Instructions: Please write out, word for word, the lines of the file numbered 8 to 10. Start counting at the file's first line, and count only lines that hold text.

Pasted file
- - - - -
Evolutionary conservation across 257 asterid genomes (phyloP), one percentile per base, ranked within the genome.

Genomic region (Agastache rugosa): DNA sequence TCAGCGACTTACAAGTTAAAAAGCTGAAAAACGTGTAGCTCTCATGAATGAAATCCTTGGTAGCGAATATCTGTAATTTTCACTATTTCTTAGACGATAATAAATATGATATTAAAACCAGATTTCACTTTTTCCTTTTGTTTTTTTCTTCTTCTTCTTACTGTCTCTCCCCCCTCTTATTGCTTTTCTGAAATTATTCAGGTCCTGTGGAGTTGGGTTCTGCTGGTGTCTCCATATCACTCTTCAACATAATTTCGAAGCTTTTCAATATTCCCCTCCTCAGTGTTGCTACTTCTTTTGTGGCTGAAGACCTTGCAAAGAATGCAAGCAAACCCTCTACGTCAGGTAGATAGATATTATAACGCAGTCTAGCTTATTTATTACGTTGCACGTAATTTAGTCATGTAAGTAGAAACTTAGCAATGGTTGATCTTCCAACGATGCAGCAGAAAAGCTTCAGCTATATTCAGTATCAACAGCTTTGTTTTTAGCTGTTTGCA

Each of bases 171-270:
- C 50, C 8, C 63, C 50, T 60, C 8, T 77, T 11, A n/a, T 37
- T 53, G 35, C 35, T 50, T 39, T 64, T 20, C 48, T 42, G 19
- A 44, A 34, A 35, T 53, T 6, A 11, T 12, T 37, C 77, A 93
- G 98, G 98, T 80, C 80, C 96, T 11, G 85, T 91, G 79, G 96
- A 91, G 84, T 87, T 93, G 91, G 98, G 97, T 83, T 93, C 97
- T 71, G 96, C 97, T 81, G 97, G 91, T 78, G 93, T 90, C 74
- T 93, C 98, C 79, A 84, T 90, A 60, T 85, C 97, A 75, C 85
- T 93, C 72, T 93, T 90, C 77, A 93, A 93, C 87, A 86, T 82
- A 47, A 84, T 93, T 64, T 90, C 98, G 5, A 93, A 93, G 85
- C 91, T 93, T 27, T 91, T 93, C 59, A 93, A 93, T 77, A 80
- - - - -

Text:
- A 91, G 84, T 87, T 93, G 91, G 98, G 97, T 83, T 93, C 97
- T 71, G 96, C 97, T 81, G 97, G 91, T 78, G 93, T 90, C 74
- T 93, C 98, C 79, A 84, T 90, A 60, T 85, C 97, A 75, C 85